Such was our situation — getting along together happily enough, I avow — when the unknown quite fantastically entered our lives, and brought with it relationships more difficult, yet how vastly more interesting!

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Atomic Road

Atomic Road

by Grant Buday
introduction by John O'Brian
edition:Paperback
tagged : literary
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Be My Wolff
Excerpt

“Marry me, Rachel.”
“Not yet.”
“Tomorrow, Rachel. Marry me.”
“Maybe tomorrow.”
“There is no common blood between us. Say it,” pleads Zachariah.
“There is no common blood between us,” murmurs Rachel.
“I am not your brother.”
“I know.”
He traces her face with his swollen fingers, across the brow bones and down the zygomatics, and along the jaw from earlobe to chin, sweeping away the brine as he goes.
“I am your Wolff,” she replies.
Let the day begin.
 
·          
 
Zachariah crams his pockets, straps on a watch, skips to the loo for a splash.

“Skip to the loo, my DAR-ling!” sings Rachel, stroking the bed where Zach lay, moving into that place. I smell the smell of a Russian soul. If she were a dog, she would see the shape of the smell he has left in this imprint on the sheets, she could make an olfactory portrait of the man in his absence, yes. If she were a dog with a twentyfold amount of pri­mary receptors and an ability to detect an odour at concentrations one hundred times smaller than man’s, she could see him in scent. A dog can distinguish between molecules of smell that have mirror symme­try, virtually identical, but drastically different, such as caraway and peppermint.

In Rachel’s dreams, Zachariah is sometimes a dog. Papa says this con­fusion is a well-known feature of sleep and dreaming, because there is a disconnection of brain hemispheres in the dormant callosus, between the hemisphere for recognition of speech and the hemisphere for recog­nition of faces. Rachel dreams Zachariah in various shapes—dog, wolf, bird, boy—and then wakes to the man, seeing him always in infinite detail, taking note this morning, for instance, as he exits the bathroom, of the overnight change in hue round his swollen sparkler, the emer­gence into lighter shades of blue and yellow, Belcher blue and yellow.

Don’t fight today.
“Whatever happened?” she asks. “The other day? You never said. Between you and Sandbags Shaw?”

Sandbag, Rach. It’s Sandbag.

“Sandbag, then.”

“Got to fly, Rach! Tell you later.”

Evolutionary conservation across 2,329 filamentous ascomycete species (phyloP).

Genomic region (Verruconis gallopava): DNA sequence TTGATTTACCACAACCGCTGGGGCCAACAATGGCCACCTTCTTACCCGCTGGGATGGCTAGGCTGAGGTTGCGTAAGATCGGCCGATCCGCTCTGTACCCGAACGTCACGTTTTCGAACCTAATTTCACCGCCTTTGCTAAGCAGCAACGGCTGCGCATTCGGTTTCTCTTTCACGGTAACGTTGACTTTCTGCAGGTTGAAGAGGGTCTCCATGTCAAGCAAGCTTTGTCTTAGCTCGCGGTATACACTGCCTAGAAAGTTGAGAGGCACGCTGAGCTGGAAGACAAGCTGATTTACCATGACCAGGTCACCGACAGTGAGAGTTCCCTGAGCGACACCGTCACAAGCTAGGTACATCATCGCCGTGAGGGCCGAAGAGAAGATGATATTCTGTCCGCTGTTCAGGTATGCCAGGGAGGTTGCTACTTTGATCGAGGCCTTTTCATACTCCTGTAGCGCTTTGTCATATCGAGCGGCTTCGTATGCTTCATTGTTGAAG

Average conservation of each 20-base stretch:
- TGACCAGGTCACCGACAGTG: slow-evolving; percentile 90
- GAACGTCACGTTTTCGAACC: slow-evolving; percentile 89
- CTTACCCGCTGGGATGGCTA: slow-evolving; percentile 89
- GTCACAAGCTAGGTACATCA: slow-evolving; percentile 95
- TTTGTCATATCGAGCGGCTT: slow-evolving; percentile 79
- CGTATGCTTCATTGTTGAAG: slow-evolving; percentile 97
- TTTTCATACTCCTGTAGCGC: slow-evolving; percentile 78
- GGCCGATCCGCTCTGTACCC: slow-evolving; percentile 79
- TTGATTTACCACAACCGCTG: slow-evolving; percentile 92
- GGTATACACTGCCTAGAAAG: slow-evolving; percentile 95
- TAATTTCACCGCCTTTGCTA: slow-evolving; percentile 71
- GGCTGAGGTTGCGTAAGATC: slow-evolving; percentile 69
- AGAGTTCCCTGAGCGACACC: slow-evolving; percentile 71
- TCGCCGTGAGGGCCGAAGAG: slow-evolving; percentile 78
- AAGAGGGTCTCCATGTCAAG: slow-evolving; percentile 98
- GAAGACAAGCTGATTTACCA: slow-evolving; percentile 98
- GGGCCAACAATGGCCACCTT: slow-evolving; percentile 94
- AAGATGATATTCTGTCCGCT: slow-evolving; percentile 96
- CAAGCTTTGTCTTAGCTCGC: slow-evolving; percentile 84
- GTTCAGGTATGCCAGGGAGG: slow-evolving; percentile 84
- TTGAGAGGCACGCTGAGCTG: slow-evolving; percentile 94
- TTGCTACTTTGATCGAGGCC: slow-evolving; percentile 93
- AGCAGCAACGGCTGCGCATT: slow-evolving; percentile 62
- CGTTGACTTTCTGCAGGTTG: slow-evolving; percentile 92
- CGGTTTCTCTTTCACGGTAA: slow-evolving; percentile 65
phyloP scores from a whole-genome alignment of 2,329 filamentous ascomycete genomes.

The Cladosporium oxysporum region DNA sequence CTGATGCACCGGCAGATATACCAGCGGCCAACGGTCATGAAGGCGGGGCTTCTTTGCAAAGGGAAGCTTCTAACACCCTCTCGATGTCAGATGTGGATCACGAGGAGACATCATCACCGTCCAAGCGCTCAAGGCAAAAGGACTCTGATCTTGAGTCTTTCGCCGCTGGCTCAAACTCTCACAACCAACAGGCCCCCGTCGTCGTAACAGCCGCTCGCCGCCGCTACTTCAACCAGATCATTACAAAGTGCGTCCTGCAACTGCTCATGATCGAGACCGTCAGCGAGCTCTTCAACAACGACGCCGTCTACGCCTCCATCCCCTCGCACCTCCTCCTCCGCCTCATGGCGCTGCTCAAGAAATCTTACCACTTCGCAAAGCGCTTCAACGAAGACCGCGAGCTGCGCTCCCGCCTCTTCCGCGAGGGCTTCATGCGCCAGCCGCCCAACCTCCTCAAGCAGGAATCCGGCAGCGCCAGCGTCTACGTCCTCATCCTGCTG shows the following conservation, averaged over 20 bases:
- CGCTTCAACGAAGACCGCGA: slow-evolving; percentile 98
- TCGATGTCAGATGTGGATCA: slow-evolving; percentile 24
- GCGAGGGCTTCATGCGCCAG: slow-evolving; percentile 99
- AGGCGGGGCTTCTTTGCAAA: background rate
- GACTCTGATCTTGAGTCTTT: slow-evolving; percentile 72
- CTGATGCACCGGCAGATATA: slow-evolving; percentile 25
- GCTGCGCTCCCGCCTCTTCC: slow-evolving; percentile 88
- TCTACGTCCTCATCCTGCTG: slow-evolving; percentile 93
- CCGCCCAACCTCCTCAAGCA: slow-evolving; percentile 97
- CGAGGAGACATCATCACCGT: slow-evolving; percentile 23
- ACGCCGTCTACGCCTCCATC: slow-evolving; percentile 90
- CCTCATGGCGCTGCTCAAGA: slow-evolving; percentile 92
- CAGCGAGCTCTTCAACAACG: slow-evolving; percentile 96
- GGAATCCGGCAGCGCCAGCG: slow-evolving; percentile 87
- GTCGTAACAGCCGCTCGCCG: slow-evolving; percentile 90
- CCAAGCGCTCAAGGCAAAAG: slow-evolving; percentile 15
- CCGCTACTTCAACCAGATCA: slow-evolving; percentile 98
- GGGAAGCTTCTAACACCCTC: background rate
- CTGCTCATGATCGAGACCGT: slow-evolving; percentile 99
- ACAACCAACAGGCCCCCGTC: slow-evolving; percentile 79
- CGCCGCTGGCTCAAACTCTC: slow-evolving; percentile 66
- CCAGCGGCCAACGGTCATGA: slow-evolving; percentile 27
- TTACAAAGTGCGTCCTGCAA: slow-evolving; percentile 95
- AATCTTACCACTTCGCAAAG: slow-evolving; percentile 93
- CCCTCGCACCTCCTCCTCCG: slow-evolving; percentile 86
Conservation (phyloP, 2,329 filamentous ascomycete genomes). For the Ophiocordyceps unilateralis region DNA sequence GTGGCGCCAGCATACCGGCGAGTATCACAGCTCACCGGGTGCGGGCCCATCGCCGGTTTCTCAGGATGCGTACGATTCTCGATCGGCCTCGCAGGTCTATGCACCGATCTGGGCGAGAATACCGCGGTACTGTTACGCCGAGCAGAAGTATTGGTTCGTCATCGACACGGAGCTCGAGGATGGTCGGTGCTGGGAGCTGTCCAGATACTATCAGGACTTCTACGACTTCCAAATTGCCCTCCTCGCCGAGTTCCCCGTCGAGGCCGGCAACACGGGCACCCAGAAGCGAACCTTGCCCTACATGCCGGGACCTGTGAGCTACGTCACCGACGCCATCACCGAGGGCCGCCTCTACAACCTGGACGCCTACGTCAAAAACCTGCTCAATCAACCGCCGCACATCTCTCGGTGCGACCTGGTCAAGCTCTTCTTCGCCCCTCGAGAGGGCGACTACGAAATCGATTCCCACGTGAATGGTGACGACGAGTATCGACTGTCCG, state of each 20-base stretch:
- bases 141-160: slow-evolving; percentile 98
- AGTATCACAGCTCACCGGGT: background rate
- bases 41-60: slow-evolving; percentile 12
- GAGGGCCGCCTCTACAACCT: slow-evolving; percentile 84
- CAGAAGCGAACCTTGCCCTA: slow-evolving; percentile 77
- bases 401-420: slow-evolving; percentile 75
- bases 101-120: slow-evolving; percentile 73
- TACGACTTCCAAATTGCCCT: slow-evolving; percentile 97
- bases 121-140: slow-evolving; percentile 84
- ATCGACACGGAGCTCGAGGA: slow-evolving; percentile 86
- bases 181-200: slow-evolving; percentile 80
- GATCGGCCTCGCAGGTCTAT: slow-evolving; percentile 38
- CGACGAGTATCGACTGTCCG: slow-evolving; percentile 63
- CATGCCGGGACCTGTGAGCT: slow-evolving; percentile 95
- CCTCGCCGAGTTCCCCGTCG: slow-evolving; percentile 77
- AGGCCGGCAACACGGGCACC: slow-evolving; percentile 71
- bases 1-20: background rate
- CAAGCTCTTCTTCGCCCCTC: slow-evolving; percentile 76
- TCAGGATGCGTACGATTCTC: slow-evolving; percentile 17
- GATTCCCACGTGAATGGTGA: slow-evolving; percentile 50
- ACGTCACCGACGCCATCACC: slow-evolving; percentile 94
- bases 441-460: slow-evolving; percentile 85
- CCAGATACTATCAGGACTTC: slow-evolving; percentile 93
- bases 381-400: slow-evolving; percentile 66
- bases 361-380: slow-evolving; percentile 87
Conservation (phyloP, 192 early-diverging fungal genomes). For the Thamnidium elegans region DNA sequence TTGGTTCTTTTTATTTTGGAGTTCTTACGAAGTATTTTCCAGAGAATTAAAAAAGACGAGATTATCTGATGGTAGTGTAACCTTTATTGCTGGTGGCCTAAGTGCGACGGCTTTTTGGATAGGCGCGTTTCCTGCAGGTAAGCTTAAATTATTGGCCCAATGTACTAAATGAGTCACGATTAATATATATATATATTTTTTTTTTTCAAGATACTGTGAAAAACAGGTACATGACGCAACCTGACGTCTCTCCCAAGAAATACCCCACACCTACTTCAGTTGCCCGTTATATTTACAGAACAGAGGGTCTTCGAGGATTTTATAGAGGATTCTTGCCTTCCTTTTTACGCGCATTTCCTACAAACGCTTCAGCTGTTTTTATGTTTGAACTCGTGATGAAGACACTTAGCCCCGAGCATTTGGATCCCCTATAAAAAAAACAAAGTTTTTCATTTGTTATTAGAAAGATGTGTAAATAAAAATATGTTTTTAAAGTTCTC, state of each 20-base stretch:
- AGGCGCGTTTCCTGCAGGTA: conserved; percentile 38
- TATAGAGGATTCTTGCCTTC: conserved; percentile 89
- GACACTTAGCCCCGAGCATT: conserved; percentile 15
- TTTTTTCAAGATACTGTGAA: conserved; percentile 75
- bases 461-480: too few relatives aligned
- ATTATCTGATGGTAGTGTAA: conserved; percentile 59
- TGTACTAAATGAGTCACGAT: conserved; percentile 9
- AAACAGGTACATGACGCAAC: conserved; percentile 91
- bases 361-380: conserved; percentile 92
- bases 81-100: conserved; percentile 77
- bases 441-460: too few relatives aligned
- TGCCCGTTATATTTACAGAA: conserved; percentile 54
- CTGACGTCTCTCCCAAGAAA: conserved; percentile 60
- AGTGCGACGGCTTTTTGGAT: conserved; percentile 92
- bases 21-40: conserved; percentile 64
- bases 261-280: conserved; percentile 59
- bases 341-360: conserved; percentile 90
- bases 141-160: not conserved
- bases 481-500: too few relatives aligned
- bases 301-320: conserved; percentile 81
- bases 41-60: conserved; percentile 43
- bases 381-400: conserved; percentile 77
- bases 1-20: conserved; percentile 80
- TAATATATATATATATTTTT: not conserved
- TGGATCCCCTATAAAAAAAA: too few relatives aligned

“You won’t.”

“It was nothing,” he tells her. “A barney, a mere scrap. Man’s an idiot. Hit him in the head, there’s an echo! Blow in one ear, snuff a candle out the other end! Empty garret. With breezes blowing through it.”

Sandbag Shaw.

Rachel mistakes the name accidentally-on-purpose, because it irks her, hurts to utter. Shaw is an ogre in the forest.
 
Professionally, Wolff and Shaw fought twice and stand at 1–1, Zach losing the first, but winning the return, the title fight. It was Zach’s Pyr­rhic victory, Rachel decries, because of the damage done that freezing January night when the two men fought at light welter on the undercard of a name fighter who had drawn a big crowd. Theirs, however, was the battle of distinction and Zach became a name thereafter, for his fine win and gameness. Zach fought again too soon, defended his title too soon while still carrying the pain he would not own to of the orbital fracture Shaw inflicted in that famous return, a fracture entailing a legacy of recurring headache and double vision Zach cannot shake. Yet, in the usual hype of the pre-fight medical, Wolff was declared in prime condi­tion for the bout that would prove to be his last, against a sharp Geor­gian bruiser named Kubriashvili.

The Georgian was a walk-in fighter who punched at crazy angles, had a thunderous left hook and a brazen right-hand lead and was known not to be above raking the eyes, and hitting on the break and other indelica­cies. Moments before the bell to end the third round, Kubriashvili blind­sided the ref to butt out of a clinch, using his head, or “third fist” as it is sometimes known, the hardest part of the body, to open a spectacular cut on Zach’s cheekbone, those sculpted zygomatics leaving him more than usually prone to cuts. In the following round, as Zach gaped for air, pushing at his mouthpiece in a tell-tale sign of exhaustion, his antago­nist pounced, breaking his jaw, gashing the tongue and catching Zach with an uppercut as he fell, adding a scything blow to the ear to help him on his way to the floor, where he landed with sickening finality, one leg twitching. Zach had a clot removed and his licence also. It was not safe for him to fight ever again.